One of those students is Gavilan Peak School eighth-grader Ian Walker. Though he’s only been playing trombone for three years, the 13-year-old keeps up with the seasoned musicians in Tuttle’s jazz band.  

“The age range is amazing and I think it’s really interesting how we can have a small group of musicians come together and play these songs,” Walker says.

Walker says music is in his blood — his mother is a flutist and his dad plays bagpipes. He says playing trombone came surprisingly easy to him.  

“I’ve seen so many kids that just start talented. You see it in athletics and engineering too… but there’s no one that’s born without any ability to be musical,” Tuttle says. “As a teacher, you have to find the right path, the right motivation and the right inspiration.”

Rose says he lives for the “light bulb moments.” But getting there isn’t always a smooth process. Though music might come easy to some, it requires equal parts practice and persistence.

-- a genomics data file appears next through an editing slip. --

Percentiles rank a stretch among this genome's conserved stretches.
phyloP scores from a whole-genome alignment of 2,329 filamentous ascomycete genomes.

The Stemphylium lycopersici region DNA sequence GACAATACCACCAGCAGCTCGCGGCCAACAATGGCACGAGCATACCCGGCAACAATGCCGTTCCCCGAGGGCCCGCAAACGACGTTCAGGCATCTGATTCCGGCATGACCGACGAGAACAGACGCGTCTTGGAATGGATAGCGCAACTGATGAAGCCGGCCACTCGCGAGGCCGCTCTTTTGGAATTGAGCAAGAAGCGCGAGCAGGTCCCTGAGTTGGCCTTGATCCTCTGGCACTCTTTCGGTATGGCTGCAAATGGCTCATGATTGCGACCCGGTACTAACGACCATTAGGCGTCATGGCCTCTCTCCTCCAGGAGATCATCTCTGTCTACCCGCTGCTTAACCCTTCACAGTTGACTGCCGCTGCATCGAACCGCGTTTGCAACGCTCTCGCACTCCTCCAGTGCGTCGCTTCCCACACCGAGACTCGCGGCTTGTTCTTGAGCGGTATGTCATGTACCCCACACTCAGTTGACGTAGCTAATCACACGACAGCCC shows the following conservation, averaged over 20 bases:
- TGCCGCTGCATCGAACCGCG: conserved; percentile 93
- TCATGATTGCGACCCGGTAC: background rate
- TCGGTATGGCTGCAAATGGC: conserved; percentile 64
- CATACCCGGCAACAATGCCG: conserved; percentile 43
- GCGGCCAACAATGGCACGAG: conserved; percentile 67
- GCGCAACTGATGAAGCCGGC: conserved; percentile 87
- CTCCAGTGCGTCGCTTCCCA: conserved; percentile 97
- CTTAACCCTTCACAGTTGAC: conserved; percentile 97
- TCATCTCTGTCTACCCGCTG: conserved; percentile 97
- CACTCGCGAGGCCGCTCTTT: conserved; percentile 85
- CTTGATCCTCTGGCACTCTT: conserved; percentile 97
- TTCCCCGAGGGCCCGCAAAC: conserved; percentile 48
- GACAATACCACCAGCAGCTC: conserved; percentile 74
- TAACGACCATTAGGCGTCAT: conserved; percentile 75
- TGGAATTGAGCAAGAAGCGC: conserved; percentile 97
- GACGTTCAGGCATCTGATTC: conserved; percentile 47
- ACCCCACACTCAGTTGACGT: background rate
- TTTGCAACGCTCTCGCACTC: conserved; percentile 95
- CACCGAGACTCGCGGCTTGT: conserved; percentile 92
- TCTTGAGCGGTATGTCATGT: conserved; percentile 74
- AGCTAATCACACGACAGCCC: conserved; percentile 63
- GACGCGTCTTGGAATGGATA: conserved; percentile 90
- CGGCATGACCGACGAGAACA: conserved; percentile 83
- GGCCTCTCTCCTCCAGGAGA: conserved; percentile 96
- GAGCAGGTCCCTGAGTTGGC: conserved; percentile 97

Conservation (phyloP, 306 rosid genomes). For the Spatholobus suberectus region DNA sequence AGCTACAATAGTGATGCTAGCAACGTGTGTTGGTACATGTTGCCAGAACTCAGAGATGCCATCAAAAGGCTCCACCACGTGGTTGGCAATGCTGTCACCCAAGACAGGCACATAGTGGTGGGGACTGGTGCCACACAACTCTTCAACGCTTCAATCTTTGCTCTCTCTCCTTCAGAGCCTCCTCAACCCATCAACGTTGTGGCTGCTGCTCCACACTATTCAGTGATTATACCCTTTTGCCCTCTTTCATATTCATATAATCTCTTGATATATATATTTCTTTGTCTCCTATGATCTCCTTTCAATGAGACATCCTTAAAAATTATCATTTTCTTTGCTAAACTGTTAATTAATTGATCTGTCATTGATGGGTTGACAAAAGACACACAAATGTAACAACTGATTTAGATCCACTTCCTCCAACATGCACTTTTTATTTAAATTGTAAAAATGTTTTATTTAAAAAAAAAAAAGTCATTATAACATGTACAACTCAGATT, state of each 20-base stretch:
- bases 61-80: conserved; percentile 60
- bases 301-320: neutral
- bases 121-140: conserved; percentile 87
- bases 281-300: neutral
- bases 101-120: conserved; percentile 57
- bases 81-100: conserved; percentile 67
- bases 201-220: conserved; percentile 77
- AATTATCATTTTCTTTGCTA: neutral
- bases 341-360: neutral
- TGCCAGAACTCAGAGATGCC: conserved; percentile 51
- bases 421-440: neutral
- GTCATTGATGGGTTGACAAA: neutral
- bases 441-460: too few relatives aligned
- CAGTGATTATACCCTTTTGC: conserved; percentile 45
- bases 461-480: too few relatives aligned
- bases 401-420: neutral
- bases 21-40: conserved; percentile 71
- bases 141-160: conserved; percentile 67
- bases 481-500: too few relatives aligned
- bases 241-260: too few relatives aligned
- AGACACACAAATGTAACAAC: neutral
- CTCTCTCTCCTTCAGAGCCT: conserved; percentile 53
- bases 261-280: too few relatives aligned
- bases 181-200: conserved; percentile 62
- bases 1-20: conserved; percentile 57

“I tell them, ‘This isn’t a video game. You can’t get the cheat codes and get the high score in two weeks and move on to the next game,’” he says. “These days, people want to know; they don’t want to learn. I insist on teaching music, not just where to put your fingers on the instrument.”

In addition to helping students comprehend complex concepts like music theory, Tuttle says seeing kids come out of their shells is one of the most rewarding facets of the Rock Band Program.

“You see the group begin to coalesce a little bit… they’re starting to get comfortable with each other. That rehearsal room now has become more of a comfort zone for them,” Tuttle says. “You see that comfort level begin to set in as tunes are being completed. The singer sings out a little bit more because they’re comfortable. The bass and drums are playing together… There’s a vibrancy that comes out of that.”

Rose believes music programs are integral in developing discipline, creativity and critical thinking. “The benefits of learning a musical instrument are that kids are generally better at math, their thought processes, problem-solving abilities, drive and stick-to-itiveness are all improved markedly,” he says. “I think any music program is worthwhile, just on that basis.”